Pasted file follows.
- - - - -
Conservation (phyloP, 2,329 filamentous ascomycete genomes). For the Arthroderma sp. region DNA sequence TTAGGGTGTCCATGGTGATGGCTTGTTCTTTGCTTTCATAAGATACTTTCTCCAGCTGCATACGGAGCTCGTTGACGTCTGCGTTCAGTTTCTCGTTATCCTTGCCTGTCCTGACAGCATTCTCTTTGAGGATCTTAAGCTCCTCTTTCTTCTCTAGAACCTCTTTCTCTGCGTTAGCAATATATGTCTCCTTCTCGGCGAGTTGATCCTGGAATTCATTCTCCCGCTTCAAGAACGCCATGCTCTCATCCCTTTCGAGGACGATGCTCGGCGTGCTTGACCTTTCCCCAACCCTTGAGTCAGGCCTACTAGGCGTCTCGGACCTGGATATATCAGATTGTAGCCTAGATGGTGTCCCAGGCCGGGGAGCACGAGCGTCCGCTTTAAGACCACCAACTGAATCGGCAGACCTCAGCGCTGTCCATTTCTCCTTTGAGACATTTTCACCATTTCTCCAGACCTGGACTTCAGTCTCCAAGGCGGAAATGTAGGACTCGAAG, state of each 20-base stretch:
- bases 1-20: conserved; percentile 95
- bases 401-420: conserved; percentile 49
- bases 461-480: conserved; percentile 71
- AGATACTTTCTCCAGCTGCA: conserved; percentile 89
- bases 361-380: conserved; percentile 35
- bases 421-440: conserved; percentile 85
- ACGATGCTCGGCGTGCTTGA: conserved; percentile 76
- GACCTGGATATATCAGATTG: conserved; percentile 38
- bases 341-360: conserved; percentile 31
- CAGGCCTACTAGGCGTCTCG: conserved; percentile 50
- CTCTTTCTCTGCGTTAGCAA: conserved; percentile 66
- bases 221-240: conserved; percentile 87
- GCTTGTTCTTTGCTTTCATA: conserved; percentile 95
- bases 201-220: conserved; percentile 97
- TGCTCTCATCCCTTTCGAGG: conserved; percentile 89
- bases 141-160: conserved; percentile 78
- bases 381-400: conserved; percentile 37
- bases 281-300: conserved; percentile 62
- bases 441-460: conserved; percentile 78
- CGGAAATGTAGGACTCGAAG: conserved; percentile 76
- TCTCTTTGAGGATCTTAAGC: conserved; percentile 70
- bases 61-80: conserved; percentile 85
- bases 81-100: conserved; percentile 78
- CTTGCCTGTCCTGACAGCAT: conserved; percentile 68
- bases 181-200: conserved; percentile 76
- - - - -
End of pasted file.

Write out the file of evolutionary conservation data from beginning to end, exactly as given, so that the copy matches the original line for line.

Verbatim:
Conservation (phyloP, 2,329 filamentous ascomycete genomes). For the Arthroderma sp. region DNA sequence TTAGGGTGTCCATGGTGATGGCTTGTTCTTTGCTTTCATAAGATACTTTCTCCAGCTGCATACGGAGCTCGTTGACGTCTGCGTTCAGTTTCTCGTTATCCTTGCCTGTCCTGACAGCATTCTCTTTGAGGATCTTAAGCTCCTCTTTCTTCTCTAGAACCTCTTTCTCTGCGTTAGCAATATATGTCTCCTTCTCGGCGAGTTGATCCTGGAATTCATTCTCCCGCTTCAAGAACGCCATGCTCTCATCCCTTTCGAGGACGATGCTCGGCGTGCTTGACCTTTCCCCAACCCTTGAGTCAGGCCTACTAGGCGTCTCGGACCTGGATATATCAGATTGTAGCCTAGATGGTGTCCCAGGCCGGGGAGCACGAGCGTCCGCTTTAAGACCACCAACTGAATCGGCAGACCTCAGCGCTGTCCATTTCTCCTTTGAGACATTTTCACCATTTCTCCAGACCTGGACTTCAGTCTCCAAGGCGGAAATGTAGGACTCGAAG, state of each 20-base stretch:
- bases 1-20: conserved; percentile 95
- bases 401-420: conserved; percentile 49
- bases 461-480: conserved; percentile 71
- AGATACTTTCTCCAGCTGCA: conserved; percentile 89
- bases 361-380: conserved; percentile 35
- bases 421-440: conserved; percentile 85
- ACGATGCTCGGCGTGCTTGA: conserved; percentile 76
- GACCTGGATATATCAGATTG: conserved; percentile 38
- bases 341-360: conserved; percentile 31
- CAGGCCTACTAGGCGTCTCG: conserved; percentile 50
- CTCTTTCTCTGCGTTAGCAA: conserved; percentile 66
- bases 221-240: conserved; percentile 87
- GCTTGTTCTTTGCTTTCATA: conserved; percentile 95
- bases 201-220: conserved; percentile 97
- TGCTCTCATCCCTTTCGAGG: conserved; percentile 89
- bases 141-160: conserved; percentile 78
- bases 381-400: conserved; percentile 37
- bases 281-300: conserved; percentile 62
- bases 441-460: conserved; percentile 78
- CGGAAATGTAGGACTCGAAG: conserved; percentile 76
- TCTCTTTGAGGATCTTAAGC: conserved; percentile 70
- bases 61-80: conserved; percentile 85
- bases 81-100: conserved; percentile 78
- CTTGCCTGTCCTGACAGCAT: conserved; percentile 68
- bases 181-200: conserved; percentile 76